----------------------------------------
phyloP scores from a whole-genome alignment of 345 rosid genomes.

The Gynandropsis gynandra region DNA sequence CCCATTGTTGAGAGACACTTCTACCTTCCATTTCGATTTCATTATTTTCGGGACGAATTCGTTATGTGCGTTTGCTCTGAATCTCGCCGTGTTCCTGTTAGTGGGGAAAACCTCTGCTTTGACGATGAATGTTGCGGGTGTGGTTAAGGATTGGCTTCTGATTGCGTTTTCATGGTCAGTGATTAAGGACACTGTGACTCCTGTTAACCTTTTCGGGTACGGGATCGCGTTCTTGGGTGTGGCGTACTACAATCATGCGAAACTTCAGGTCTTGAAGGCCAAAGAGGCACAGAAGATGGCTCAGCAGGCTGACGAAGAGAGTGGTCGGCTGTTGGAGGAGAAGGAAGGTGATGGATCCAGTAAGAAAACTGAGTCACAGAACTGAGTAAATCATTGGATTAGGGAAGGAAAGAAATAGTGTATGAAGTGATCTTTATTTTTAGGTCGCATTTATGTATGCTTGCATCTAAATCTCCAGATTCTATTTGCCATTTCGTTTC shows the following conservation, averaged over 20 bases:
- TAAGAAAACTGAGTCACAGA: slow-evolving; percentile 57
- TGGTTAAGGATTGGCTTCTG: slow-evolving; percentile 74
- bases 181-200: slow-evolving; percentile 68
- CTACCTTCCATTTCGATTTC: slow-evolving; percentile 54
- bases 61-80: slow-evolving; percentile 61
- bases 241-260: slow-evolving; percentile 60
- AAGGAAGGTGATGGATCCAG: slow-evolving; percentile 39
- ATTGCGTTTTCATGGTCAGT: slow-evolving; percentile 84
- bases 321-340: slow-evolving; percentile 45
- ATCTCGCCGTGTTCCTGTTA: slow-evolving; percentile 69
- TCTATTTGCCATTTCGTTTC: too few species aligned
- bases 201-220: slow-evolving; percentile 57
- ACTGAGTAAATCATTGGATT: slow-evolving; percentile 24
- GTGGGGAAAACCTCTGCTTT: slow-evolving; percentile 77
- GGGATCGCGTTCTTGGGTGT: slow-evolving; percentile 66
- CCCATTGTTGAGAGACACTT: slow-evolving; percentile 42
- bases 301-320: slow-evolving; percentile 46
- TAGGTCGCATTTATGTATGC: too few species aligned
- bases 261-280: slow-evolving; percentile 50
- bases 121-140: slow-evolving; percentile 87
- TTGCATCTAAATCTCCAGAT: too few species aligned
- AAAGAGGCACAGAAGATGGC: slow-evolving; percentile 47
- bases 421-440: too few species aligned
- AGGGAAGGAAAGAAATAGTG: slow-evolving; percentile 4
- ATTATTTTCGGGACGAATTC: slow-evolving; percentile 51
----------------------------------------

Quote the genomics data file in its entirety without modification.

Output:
phyloP scores from a whole-genome alignment of 345 rosid genomes.

The Gynandropsis gynandra region DNA sequence CCCATTGTTGAGAGACACTTCTACCTTCCATTTCGATTTCATTATTTTCGGGACGAATTCGTTATGTGCGTTTGCTCTGAATCTCGCCGTGTTCCTGTTAGTGGGGAAAACCTCTGCTTTGACGATGAATGTTGCGGGTGTGGTTAAGGATTGGCTTCTGATTGCGTTTTCATGGTCAGTGATTAAGGACACTGTGACTCCTGTTAACCTTTTCGGGTACGGGATCGCGTTCTTGGGTGTGGCGTACTACAATCATGCGAAACTTCAGGTCTTGAAGGCCAAAGAGGCACAGAAGATGGCTCAGCAGGCTGACGAAGAGAGTGGTCGGCTGTTGGAGGAGAAGGAAGGTGATGGATCCAGTAAGAAAACTGAGTCACAGAACTGAGTAAATCATTGGATTAGGGAAGGAAAGAAATAGTGTATGAAGTGATCTTTATTTTTAGGTCGCATTTATGTATGCTTGCATCTAAATCTCCAGATTCTATTTGCCATTTCGTTTC shows the following conservation, averaged over 20 bases:
- TAAGAAAACTGAGTCACAGA: slow-evolving; percentile 57
- TGGTTAAGGATTGGCTTCTG: slow-evolving; percentile 74
- bases 181-200: slow-evolving; percentile 68
- CTACCTTCCATTTCGATTTC: slow-evolving; percentile 54
- bases 61-80: slow-evolving; percentile 61
- bases 241-260: slow-evolving; percentile 60
- AAGGAAGGTGATGGATCCAG: slow-evolving; percentile 39
- ATTGCGTTTTCATGGTCAGT: slow-evolving; percentile 84
- bases 321-340: slow-evolving; percentile 45
- ATCTCGCCGTGTTCCTGTTA: slow-evolving; percentile 69
- TCTATTTGCCATTTCGTTTC: too few species aligned
- bases 201-220: slow-evolving; percentile 57
- ACTGAGTAAATCATTGGATT: slow-evolving; percentile 24
- GTGGGGAAAACCTCTGCTTT: slow-evolving; percentile 77
- GGGATCGCGTTCTTGGGTGT: slow-evolving; percentile 66
- CCCATTGTTGAGAGACACTT: slow-evolving; percentile 42
- bases 301-320: slow-evolving; percentile 46
- TAGGTCGCATTTATGTATGC: too few species aligned
- bases 261-280: slow-evolving; percentile 50
- bases 121-140: slow-evolving; percentile 87
- TTGCATCTAAATCTCCAGAT: too few species aligned
- AAAGAGGCACAGAAGATGGC: slow-evolving; percentile 47
- bases 421-440: too few species aligned
- AGGGAAGGAAAGAAATAGTG: slow-evolving; percentile 4
- ATTATTTTCGGGACGAATTC: slow-evolving; percentile 51